Jump to ContentJump to Main Navigation
Epistemology$
Users without a subscription are not able to see the full content.

Ernest Sosa

Print publication date: 2018

Print ISBN-13: 9780691183268

Published to Princeton Scholarship Online: January 2019

DOI: 10.23943/princeton/9780691183268.001.0001

Show Summary Details
Page of

PRINTED FROM PRINCETON SCHOLARSHIP ONLINE (www.princeton.universitypressscholarship.com). (c) Copyright Princeton University Press, 2021. All Rights Reserved. An individual user may print out a PDF of a single chapter of a monograph in PRSO for personal use.date: 24 July 2021

Knowledge, Time, and Negligence

Knowledge, Time, and Negligence

Chapter:
(p.157) Chapter Ten Knowledge, Time, and Negligence
Source:
Epistemology
Author(s):

Ernest Sosa

Publisher:
Princeton University Press
DOI:10.23943/princeton/9780691183268.003.0010

This chapter analyses Saul Kripke's dogmatism paradox. It argues that, in order to address properly that puzzle, one needs a notion of epistemic negligence that fits naturally within a virtue-theoretic framework. Kripke's puzzle concerns a prospective intention to close one's mind. A second puzzle is closely related. Instead of the prospective intention, it concerns an antecedent belief: namely, that any further evidence will be misleading if negative. Once you attain knowledge, you virtually know that any contrary evidence will be misleading and is best ignored. When negative evidence does come forth at some later time, scholars wonder whether a person should ignore it in accordance with what they already know. This problem is resolved by noting that knowledge can be lost with a change of evidence.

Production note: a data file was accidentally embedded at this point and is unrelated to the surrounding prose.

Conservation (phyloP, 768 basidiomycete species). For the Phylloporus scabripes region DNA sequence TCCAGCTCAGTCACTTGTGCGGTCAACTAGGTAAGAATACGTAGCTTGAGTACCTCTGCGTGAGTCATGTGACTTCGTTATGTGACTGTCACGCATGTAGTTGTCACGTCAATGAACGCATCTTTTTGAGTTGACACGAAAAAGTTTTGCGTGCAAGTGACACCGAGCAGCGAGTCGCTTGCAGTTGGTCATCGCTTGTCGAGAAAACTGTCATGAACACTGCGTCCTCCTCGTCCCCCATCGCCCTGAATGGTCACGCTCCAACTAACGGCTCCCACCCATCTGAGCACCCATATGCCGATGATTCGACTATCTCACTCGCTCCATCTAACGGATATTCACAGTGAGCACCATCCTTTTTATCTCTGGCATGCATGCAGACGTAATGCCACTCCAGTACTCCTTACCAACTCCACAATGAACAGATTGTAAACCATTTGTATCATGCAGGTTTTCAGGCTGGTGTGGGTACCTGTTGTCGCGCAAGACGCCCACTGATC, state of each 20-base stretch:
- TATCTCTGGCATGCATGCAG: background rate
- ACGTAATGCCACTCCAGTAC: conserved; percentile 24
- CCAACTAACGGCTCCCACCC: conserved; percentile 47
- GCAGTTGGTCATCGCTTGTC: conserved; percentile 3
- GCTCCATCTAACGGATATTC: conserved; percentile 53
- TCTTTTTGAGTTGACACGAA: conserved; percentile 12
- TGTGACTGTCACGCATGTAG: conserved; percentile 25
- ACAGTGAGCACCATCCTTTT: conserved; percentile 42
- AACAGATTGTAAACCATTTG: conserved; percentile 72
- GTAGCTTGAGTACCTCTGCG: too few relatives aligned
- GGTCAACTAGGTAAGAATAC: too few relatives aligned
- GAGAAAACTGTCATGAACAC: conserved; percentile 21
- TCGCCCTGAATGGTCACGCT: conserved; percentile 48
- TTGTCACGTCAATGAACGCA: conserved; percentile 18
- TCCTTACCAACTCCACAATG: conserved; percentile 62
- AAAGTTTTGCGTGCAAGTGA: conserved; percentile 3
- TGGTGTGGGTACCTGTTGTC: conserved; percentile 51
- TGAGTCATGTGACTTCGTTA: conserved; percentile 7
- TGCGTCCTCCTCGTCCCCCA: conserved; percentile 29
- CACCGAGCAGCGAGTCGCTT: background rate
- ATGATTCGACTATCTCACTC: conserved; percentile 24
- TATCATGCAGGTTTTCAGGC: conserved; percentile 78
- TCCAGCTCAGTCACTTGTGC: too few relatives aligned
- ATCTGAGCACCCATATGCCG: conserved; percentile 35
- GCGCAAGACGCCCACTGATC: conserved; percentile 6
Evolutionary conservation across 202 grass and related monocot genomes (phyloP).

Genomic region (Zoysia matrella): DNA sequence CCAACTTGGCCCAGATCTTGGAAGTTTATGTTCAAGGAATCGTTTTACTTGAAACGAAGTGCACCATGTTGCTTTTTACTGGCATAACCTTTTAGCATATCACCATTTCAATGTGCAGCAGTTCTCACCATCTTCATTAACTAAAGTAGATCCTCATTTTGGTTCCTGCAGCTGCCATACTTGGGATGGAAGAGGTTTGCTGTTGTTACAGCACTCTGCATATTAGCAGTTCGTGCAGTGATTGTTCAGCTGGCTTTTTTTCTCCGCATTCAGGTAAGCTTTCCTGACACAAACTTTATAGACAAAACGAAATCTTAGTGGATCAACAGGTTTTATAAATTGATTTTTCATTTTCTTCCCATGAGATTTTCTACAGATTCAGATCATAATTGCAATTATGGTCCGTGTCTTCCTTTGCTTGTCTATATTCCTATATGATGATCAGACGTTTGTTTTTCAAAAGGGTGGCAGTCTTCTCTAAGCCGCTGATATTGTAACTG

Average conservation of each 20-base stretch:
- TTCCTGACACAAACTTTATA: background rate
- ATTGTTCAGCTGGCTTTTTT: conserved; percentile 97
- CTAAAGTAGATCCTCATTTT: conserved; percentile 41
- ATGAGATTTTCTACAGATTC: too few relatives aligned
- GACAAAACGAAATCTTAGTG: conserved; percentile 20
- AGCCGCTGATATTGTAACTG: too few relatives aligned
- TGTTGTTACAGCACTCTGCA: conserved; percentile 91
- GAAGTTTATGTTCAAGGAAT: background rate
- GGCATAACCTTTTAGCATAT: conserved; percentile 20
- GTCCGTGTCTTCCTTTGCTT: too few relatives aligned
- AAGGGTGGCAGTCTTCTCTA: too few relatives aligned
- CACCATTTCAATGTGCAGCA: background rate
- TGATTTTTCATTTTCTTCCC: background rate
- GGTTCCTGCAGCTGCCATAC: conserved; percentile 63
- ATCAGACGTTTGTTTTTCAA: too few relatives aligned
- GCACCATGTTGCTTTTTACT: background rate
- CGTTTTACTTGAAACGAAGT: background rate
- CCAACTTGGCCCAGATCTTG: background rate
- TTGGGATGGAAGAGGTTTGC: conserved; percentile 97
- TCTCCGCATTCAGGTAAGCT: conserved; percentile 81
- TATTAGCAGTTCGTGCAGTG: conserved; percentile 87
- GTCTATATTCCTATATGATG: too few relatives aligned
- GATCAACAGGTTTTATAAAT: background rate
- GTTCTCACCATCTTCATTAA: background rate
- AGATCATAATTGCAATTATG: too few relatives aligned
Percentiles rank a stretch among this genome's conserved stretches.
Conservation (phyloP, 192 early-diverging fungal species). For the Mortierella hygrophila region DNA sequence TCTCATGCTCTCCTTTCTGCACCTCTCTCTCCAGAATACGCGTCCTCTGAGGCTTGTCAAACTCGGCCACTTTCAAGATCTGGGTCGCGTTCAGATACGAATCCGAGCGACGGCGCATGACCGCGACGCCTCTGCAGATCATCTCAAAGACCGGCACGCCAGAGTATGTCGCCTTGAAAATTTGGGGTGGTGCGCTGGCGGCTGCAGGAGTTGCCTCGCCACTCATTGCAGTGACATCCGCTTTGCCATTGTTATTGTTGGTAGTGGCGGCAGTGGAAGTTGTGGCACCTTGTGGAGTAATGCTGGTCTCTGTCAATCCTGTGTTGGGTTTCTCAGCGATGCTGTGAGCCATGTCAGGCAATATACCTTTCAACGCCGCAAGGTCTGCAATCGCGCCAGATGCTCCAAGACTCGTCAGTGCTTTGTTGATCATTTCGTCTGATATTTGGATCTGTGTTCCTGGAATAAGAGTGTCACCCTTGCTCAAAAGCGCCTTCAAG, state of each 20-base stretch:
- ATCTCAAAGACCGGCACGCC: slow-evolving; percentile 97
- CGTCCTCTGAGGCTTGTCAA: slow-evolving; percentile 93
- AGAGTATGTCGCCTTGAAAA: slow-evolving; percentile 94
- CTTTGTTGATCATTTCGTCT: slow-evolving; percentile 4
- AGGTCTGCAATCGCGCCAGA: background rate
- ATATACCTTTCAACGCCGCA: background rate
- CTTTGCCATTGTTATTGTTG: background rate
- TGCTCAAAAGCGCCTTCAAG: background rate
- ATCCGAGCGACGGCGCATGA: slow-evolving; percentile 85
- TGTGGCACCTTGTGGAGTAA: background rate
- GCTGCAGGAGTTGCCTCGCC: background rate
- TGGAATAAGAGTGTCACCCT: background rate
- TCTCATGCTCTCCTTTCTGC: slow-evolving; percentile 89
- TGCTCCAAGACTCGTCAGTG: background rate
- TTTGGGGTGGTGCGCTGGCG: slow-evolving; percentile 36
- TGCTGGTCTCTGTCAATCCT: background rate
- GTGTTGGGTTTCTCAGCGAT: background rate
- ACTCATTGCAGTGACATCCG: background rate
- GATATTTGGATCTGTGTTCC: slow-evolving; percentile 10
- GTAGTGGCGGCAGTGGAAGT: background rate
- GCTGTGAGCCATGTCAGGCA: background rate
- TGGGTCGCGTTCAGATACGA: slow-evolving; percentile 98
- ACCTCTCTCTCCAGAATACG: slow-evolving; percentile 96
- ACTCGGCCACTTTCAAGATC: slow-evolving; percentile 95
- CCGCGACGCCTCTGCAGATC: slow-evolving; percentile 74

Keywords:   Saul Kripke, dogmatism paradox, negligence, prospective intention, antecedent belief, negative evidence, knowledge

Princeton Scholarship Online requires a subscription or purchase to access the full text of books within the service. Public users can however freely search the site and view the abstracts and keywords for each book and chapter.

Please, subscribe or login to access full text content.

If you think you should have access to this title, please contact your librarian.

To troubleshoot, please check our FAQs , and if you can't find the answer there, please contact us.